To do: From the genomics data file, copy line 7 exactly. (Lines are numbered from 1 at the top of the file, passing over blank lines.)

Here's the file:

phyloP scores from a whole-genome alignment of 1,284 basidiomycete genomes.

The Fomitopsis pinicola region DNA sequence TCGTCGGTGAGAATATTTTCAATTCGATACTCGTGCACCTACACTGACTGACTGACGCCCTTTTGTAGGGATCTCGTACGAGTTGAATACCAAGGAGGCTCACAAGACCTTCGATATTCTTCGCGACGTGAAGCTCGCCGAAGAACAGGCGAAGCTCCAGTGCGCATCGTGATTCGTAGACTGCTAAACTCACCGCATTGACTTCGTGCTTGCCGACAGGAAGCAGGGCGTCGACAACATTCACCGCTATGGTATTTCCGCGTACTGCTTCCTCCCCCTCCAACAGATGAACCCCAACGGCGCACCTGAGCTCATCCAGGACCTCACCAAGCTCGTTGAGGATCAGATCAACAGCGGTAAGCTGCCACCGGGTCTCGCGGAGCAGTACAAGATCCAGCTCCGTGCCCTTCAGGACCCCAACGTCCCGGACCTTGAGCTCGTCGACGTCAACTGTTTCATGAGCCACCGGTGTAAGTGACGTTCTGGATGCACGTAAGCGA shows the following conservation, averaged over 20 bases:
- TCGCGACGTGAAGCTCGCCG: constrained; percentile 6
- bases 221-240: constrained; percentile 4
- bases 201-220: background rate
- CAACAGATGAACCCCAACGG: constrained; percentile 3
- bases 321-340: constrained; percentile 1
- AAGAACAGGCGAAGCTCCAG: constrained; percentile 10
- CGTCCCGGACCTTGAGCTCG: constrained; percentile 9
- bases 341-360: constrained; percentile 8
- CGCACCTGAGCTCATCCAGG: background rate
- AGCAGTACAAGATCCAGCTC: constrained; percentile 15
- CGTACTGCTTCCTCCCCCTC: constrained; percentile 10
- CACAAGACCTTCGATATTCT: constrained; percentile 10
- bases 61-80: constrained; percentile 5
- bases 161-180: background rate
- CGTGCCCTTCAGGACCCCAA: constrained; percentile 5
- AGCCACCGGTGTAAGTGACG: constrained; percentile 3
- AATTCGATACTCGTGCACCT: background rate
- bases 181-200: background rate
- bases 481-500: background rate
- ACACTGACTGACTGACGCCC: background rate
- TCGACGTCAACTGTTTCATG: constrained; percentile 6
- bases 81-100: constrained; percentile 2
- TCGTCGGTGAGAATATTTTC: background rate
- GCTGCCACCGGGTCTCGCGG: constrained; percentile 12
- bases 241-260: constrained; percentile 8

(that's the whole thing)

- bases 321-340: constrained; percentile 1